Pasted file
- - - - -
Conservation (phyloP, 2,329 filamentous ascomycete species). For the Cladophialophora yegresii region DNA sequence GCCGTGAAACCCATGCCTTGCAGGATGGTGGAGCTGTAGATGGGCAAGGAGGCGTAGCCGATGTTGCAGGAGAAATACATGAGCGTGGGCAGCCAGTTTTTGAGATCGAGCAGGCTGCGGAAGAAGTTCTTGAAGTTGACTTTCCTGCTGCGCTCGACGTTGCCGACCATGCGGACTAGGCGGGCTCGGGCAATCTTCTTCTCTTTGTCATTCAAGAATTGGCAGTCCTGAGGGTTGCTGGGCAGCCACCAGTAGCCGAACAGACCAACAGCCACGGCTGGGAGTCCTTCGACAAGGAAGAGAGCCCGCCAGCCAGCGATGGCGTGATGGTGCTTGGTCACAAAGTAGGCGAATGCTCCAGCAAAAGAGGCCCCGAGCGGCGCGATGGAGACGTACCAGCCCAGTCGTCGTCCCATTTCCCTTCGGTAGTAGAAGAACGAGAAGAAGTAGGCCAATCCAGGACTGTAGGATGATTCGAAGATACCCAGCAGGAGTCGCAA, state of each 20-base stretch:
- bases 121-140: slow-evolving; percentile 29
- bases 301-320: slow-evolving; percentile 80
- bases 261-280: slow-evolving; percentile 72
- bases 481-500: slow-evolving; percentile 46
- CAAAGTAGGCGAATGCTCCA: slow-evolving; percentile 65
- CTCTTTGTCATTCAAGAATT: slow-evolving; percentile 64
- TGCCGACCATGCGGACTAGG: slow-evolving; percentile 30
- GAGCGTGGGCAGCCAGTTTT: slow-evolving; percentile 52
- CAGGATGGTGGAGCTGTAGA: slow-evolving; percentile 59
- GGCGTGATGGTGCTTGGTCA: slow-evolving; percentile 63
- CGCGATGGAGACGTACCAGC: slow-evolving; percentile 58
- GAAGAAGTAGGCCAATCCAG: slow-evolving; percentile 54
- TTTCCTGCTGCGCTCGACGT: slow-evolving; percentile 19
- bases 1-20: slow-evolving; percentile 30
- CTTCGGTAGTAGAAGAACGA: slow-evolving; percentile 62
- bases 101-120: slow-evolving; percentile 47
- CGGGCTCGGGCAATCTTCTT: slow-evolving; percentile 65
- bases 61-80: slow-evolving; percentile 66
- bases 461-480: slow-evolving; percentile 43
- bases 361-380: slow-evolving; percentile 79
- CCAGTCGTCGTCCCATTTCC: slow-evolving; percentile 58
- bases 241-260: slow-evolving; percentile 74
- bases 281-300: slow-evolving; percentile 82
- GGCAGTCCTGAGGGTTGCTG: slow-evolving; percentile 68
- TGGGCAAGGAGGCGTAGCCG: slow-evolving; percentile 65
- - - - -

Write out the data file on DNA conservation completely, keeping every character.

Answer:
Conservation (phyloP, 2,329 filamentous ascomycete species). For the Cladophialophora yegresii region DNA sequence GCCGTGAAACCCATGCCTTGCAGGATGGTGGAGCTGTAGATGGGCAAGGAGGCGTAGCCGATGTTGCAGGAGAAATACATGAGCGTGGGCAGCCAGTTTTTGAGATCGAGCAGGCTGCGGAAGAAGTTCTTGAAGTTGACTTTCCTGCTGCGCTCGACGTTGCCGACCATGCGGACTAGGCGGGCTCGGGCAATCTTCTTCTCTTTGTCATTCAAGAATTGGCAGTCCTGAGGGTTGCTGGGCAGCCACCAGTAGCCGAACAGACCAACAGCCACGGCTGGGAGTCCTTCGACAAGGAAGAGAGCCCGCCAGCCAGCGATGGCGTGATGGTGCTTGGTCACAAAGTAGGCGAATGCTCCAGCAAAAGAGGCCCCGAGCGGCGCGATGGAGACGTACCAGCCCAGTCGTCGTCCCATTTCCCTTCGGTAGTAGAAGAACGAGAAGAAGTAGGCCAATCCAGGACTGTAGGATGATTCGAAGATACCCAGCAGGAGTCGCAA, state of each 20-base stretch:
- bases 121-140: slow-evolving; percentile 29
- bases 301-320: slow-evolving; percentile 80
- bases 261-280: slow-evolving; percentile 72
- bases 481-500: slow-evolving; percentile 46
- CAAAGTAGGCGAATGCTCCA: slow-evolving; percentile 65
- CTCTTTGTCATTCAAGAATT: slow-evolving; percentile 64
- TGCCGACCATGCGGACTAGG: slow-evolving; percentile 30
- GAGCGTGGGCAGCCAGTTTT: slow-evolving; percentile 52
- CAGGATGGTGGAGCTGTAGA: slow-evolving; percentile 59
- GGCGTGATGGTGCTTGGTCA: slow-evolving; percentile 63
- CGCGATGGAGACGTACCAGC: slow-evolving; percentile 58
- GAAGAAGTAGGCCAATCCAG: slow-evolving; percentile 54
- TTTCCTGCTGCGCTCGACGT: slow-evolving; percentile 19
- bases 1-20: slow-evolving; percentile 30
- CTTCGGTAGTAGAAGAACGA: slow-evolving; percentile 62
- bases 101-120: slow-evolving; percentile 47
- CGGGCTCGGGCAATCTTCTT: slow-evolving; percentile 65
- bases 61-80: slow-evolving; percentile 66
- bases 461-480: slow-evolving; percentile 43
- bases 361-380: slow-evolving; percentile 79
- CCAGTCGTCGTCCCATTTCC: slow-evolving; percentile 58
- bases 241-260: slow-evolving; percentile 74
- bases 281-300: slow-evolving; percentile 82
- GGCAGTCCTGAGGGTTGCTG: slow-evolving; percentile 68
- TGGGCAAGGAGGCGTAGCCG: slow-evolving; percentile 65